Suddenly, I noticed that Blue Dick was not grazing; she had her head in the air. At once, I got on my feet and looked, too; but could see nothing. In a moment I had sprung on her back, and, holding on by her mane, stood straight up. I was just in time to see a black spot disappearing over the further ridge. I jumped down again, infinitely excited and a little perplexed. What was it? I wondered. Was it an Indian? Of course, I knew I was on dangerous ground. A moment's reflection taught me, too, that good horse as Blue Dick was, she was not very much superior in speed to Indian ponies when she carried a hundred-weight of buffalo meat as well as her rider, and she had come that morning at least thirty miles from the camp. In a moment I had got the saddle on her back again, and began making my way along the ridge outward.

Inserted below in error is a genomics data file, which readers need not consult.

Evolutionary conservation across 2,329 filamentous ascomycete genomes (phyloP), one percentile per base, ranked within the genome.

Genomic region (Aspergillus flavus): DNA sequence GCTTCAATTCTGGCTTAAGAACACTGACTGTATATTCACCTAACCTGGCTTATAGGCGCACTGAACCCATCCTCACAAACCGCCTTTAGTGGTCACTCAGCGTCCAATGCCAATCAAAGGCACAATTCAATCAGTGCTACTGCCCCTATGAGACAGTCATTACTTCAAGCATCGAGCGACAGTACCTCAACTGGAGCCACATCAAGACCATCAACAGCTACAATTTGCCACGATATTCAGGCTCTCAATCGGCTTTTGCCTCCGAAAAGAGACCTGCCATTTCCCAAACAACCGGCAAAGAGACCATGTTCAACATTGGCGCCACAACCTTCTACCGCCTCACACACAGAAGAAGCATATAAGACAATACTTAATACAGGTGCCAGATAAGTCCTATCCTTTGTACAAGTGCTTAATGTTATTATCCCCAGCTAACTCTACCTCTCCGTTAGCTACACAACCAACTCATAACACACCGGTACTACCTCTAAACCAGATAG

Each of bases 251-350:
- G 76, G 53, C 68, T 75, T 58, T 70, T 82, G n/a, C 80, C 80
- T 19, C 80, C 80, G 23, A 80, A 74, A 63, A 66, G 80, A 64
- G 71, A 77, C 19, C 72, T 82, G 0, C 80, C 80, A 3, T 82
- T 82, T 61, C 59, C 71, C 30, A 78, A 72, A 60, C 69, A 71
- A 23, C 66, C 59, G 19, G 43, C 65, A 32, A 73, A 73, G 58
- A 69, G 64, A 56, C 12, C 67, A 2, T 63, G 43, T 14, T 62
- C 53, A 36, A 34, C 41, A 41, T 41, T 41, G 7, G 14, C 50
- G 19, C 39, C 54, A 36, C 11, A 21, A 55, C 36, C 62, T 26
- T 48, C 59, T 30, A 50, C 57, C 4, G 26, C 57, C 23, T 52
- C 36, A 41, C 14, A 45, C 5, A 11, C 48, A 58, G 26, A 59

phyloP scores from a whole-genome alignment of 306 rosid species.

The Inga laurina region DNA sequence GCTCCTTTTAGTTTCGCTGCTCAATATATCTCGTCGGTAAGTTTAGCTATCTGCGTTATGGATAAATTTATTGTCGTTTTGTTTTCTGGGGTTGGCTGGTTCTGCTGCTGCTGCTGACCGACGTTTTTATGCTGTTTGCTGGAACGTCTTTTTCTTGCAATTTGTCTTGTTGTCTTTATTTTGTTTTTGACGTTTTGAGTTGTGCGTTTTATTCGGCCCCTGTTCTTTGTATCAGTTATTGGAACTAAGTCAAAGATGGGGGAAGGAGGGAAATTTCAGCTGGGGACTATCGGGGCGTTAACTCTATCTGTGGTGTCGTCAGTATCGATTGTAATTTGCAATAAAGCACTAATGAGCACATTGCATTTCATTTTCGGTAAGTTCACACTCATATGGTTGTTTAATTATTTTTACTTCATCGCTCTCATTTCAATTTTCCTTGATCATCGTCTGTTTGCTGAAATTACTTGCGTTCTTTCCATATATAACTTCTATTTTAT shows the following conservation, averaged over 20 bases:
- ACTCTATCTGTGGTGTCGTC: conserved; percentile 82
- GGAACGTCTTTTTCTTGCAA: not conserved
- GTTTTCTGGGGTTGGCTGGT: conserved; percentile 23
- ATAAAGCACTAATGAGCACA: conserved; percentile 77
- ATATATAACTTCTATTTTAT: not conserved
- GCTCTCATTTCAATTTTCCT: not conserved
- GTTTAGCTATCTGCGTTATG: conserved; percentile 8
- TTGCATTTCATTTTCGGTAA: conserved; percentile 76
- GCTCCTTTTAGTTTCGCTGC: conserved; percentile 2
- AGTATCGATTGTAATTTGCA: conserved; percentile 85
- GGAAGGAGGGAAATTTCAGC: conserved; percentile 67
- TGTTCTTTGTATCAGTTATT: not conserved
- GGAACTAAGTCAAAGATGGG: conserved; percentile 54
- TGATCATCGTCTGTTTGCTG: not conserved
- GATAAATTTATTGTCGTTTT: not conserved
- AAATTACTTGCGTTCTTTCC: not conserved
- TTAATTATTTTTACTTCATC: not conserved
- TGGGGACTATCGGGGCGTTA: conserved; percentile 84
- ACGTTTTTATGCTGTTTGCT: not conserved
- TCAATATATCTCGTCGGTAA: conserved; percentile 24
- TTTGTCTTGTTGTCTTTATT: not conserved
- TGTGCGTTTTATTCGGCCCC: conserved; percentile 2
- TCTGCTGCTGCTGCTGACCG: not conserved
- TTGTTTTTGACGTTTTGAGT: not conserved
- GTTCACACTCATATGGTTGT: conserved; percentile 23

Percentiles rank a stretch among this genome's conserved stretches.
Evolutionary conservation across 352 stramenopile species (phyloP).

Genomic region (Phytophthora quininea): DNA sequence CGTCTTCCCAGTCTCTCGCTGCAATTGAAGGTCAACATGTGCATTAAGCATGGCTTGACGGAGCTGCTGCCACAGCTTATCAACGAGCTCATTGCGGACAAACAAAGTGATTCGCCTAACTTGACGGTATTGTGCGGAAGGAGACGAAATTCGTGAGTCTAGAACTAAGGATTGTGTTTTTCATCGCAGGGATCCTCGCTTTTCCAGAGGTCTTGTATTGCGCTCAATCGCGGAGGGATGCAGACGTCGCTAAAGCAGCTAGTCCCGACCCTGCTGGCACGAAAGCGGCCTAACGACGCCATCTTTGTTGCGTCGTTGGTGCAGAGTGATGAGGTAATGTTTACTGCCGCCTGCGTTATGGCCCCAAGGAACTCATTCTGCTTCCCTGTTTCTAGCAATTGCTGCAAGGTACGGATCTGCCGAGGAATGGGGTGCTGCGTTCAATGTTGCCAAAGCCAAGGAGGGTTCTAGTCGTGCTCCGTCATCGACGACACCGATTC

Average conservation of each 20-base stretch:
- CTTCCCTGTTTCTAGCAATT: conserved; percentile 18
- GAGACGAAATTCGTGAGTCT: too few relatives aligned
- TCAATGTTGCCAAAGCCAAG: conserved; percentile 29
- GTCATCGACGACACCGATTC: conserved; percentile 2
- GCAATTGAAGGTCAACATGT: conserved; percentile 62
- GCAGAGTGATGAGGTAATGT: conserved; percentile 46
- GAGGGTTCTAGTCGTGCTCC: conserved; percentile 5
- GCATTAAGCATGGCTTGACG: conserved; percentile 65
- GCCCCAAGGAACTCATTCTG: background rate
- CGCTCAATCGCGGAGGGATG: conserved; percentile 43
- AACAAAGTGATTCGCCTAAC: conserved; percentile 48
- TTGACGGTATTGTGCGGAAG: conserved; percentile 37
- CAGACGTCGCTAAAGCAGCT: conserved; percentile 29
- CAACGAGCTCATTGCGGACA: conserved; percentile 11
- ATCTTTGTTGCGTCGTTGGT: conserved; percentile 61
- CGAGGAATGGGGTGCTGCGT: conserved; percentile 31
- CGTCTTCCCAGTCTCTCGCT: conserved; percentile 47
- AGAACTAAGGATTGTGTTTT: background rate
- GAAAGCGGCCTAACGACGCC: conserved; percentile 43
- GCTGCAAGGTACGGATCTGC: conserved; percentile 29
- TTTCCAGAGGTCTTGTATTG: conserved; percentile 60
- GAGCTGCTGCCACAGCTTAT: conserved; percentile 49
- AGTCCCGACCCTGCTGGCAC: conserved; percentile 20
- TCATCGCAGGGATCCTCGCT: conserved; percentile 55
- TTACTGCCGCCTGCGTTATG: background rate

I may have gone for half-an-hour at a slow lope, when two figures showed themselves on the sky line right in front of me, I naturally drew up. They were Indians all right, that I could see. I made up my mind to head northwards and as I loped into the valley I turned at an acute angle to my former course, but as I rose on the next slope there were three figures now in front, and I should have to bend again towards the north if I wished to avoid running right into them. I would not do this. I swung my horse round, and headed as far south as I had previously been traveling north of the direct eastward line; but I had not loped for ten minutes before three or four more shadowy figures appeared on the sky line in front of me. I pulled up to think. My retreat to the trail was cut off. What did it mean? Why didn't they attack? There were at least seven or eight of them. Would it be better to drop the meat and try to race round them, or should I go straight at them? It seemed to me silly to lose the meat before I was compelled. Suddenly it occurred to me that the Indians had tried to head me northward. That was the way, therefore, I had better not go. As they were in front of me, between me and the trail, that was the way to go. Should I go slap-bang at them, or should I try to ride round them? I set myself to weigh the chances.